Dan Hooper, Sr.

Throughout my life, I have been fortunate to have many mentors and teammates whose guidance and friendship has helped shape my possibilities in both my personal and my professional life. 

I have always lived by the mantra that once I believe in something I will work hard to make it happen.  It is the working together piece that always sparks my interest, curiosity, and is my single motivating factor.  Never, however, does anything I ever "make happen" or set out to attempt, get done by myself.  I could list many, many people right now who helped me along the way, but today I reflect on one very important and special person, Dan Hooper.

In 1994 at a summer basketball camp at St. Mary’s College, I was introduced to Dan.  I was there to “ref some games” - it was not a “camp” for referees as we know them to exist today.  Following a game, when I shook Dan’s hand to meet him, he hired me on the spot to referee for SACO.  So at 24 years old, and someone raised to show gratitude and appreciation, that handshake turned into an immediate and genuine hug.  I remember it like it was yesterday.  He and Jack Ditty laughed when I did that, and Jack hired me too.

Our hearts are made to feel and express unconditional love.  When we lead with our hearts, division disappears and more possibilities generate. In that moment at McKeon pavilion, only possibilities existed. Instantly, I felt we were all in this together. Little did I know then, that the fact that I just loved to referee would garner me support from Dan for the next couple of decades...and then some.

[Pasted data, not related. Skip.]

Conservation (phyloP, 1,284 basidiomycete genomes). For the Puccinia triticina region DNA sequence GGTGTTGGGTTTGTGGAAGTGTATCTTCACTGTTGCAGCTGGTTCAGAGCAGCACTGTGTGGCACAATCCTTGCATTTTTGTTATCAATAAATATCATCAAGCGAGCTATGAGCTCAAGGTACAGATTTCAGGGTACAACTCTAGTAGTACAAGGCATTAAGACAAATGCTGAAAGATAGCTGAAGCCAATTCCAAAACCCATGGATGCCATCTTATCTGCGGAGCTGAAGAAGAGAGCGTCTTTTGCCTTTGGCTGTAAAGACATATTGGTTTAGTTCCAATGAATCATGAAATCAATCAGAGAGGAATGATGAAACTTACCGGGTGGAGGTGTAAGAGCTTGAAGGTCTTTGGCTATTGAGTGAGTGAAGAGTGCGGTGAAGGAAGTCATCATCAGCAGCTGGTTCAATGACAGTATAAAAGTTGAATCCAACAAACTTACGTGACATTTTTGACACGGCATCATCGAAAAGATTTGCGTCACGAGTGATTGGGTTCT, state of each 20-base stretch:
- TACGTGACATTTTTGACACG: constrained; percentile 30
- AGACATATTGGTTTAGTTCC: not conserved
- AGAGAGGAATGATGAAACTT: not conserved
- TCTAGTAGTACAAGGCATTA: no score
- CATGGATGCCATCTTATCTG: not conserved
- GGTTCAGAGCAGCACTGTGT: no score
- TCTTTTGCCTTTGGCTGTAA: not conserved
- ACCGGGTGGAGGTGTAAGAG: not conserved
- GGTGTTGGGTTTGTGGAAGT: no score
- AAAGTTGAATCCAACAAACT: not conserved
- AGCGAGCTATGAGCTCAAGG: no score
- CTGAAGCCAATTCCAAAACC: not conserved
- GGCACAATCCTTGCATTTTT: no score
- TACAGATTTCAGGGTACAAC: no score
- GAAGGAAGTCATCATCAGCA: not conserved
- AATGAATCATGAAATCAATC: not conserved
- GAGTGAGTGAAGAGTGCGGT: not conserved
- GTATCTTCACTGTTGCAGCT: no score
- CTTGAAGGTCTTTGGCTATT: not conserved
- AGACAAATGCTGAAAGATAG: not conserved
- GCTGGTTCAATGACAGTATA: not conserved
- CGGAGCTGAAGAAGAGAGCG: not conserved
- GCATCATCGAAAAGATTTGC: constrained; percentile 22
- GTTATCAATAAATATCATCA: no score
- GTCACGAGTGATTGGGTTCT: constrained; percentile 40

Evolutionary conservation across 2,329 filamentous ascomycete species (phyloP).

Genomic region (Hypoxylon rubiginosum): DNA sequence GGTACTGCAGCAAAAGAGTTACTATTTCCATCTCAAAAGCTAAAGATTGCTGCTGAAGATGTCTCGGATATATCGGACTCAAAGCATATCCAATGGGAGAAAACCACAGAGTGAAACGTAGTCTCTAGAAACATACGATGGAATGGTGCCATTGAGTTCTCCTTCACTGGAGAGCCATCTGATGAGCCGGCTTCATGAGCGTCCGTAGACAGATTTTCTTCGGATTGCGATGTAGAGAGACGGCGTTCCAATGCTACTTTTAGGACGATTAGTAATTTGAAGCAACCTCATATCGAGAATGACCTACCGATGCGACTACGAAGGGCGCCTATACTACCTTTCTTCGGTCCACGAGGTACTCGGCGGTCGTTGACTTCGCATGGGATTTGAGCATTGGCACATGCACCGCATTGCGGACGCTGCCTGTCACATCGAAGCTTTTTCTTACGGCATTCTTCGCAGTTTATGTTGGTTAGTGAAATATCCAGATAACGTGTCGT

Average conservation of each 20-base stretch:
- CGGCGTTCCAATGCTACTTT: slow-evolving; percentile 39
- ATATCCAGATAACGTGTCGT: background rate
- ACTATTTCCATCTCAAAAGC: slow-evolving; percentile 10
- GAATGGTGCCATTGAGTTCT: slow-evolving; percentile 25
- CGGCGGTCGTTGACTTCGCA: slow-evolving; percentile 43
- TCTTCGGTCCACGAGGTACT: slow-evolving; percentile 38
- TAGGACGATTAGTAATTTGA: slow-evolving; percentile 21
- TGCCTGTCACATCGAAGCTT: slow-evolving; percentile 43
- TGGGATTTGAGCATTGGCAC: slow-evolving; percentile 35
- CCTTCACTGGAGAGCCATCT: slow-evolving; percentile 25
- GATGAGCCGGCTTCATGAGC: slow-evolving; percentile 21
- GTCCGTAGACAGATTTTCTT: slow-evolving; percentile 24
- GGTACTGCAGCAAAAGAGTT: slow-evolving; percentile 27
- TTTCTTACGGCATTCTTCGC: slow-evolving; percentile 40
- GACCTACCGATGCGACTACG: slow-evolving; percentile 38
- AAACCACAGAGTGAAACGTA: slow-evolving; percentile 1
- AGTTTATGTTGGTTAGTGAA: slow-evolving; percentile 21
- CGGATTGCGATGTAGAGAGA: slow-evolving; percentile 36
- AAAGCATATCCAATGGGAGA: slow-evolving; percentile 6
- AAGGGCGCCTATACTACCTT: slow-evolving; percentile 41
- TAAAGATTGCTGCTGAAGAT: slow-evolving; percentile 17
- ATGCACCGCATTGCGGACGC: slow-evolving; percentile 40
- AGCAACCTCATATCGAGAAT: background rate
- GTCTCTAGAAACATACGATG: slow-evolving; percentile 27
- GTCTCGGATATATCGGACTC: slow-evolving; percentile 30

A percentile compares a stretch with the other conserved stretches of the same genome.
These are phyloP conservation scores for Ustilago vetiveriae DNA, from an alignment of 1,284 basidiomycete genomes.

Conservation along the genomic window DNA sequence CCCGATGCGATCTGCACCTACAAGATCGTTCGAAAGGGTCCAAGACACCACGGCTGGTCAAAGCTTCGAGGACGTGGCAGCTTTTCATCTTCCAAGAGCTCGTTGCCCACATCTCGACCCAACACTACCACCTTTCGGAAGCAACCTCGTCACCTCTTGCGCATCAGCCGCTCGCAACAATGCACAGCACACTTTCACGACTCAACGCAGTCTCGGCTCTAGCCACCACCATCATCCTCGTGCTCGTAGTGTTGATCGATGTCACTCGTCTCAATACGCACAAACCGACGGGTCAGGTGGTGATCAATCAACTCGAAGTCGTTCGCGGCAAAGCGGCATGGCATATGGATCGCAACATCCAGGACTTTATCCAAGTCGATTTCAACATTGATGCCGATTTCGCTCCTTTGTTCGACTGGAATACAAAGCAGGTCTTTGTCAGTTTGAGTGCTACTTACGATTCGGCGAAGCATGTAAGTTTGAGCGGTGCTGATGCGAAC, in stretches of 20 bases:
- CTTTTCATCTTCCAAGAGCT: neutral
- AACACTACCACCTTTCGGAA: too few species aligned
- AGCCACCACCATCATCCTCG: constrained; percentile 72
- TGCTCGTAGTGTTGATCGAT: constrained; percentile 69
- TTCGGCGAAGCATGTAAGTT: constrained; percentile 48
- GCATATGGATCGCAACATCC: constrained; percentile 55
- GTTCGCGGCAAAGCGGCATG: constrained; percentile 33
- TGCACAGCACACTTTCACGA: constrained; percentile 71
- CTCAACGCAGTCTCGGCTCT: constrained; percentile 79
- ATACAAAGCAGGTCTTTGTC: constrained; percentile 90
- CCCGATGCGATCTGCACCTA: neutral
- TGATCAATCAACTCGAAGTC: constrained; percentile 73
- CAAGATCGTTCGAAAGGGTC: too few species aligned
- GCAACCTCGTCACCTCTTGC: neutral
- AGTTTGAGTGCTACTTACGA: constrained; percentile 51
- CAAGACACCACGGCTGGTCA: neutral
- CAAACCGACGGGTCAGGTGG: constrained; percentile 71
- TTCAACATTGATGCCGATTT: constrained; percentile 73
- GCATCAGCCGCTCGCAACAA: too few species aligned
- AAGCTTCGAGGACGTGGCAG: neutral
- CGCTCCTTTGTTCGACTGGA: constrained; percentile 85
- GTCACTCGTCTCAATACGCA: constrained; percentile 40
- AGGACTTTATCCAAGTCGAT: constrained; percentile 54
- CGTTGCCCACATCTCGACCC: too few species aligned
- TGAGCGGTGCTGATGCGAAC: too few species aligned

The type of support that has probably just popped into everyone’s mind's eye is “basketball” support and the “basketball” membership Dan offered me.  

However, the support I felt was not because I had a skillset to referee, it was for the passion and love for this game and for life I have been fortunate to cultivate that Dan offered his support.  That’s who Dan was – it was not just about performance, it was about the path he influenced me, and others, to take and the inspiration he instilled in his methods.

Basketball officiating was the vehicle for the messages Dan was able to deliver about life.  I am sure I am not unique in saying any of this.  Many referees knew Dan on a much deeper level than basketball.  He gave me opportunity all those years ago for the “what we do,” but the real opportunity he offered led to the cultivation of a friendship that was way beyond basketball and it served as an inspiration for me to be the best me I could be. And I am still trying at that!

Dan demonstrated true love for his family – very proud to speak of them at every chance he got and often when we would talk he was on his way to be with them or at a park with his grandkids.

Dan embodied a loving father, a teacher and man committed to society.  

Dan was an excellent business man, as well, and very generous.  Dan lived, his laugh and smile still provide an energy that's undeniable.  

Dan offered unconditional love and respect to all of his SACO and PacWest family members, and to the game of basketball- all he required of anyone was to put the game first. 

It was the game of life, the foundation Dan laid and lived by and the will power to endure and share all this basketball stuff with so many, as one way to express his commitment to excellence in life, that will remain his legacy.

Dan was a humble man.  He was not much for standing in the front of the room to tell you how it was, but demonstrated how he felt it should be by working his influence from the wings.  Even his mantras stood for bolstering someone else’s success always with the game’s success in mind. Operating in the wings to help others take the stage gave meaning to to Dan and he impacted thousands more lives than had he just been in it for him.